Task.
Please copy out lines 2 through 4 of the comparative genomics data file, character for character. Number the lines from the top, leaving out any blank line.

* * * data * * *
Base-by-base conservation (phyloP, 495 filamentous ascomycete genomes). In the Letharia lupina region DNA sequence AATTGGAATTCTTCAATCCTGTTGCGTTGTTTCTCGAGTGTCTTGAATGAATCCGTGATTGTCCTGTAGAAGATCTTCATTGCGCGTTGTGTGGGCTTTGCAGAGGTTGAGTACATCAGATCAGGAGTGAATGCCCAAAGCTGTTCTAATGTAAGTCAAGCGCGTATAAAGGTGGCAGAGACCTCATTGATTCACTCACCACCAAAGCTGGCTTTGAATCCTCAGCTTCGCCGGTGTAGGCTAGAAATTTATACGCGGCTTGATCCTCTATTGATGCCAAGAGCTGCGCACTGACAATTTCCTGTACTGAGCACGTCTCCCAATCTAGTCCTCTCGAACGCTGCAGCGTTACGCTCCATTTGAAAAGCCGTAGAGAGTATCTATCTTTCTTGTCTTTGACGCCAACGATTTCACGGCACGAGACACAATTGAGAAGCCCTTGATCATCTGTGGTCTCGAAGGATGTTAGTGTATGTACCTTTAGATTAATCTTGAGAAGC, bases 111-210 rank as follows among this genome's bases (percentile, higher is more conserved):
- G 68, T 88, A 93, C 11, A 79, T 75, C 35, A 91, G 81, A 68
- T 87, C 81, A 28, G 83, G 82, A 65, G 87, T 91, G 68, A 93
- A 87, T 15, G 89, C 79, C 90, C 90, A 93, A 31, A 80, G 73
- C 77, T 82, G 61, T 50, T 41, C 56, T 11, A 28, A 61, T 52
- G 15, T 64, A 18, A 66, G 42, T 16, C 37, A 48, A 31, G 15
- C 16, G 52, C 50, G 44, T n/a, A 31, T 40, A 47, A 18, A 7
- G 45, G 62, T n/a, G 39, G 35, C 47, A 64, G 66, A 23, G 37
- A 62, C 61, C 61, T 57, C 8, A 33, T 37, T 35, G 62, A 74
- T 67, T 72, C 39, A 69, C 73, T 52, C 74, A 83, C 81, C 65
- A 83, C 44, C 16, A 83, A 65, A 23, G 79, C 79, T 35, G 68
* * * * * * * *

- G 68, T 88, A 93, C 11, A 79, T 75, C 35, A 91, G 81, A 68
- T 87, C 81, A 28, G 83, G 82, A 65, G 87, T 91, G 68, A 93
- A 87, T 15, G 89, C 79, C 90, C 90, A 93, A 31, A 80, G 73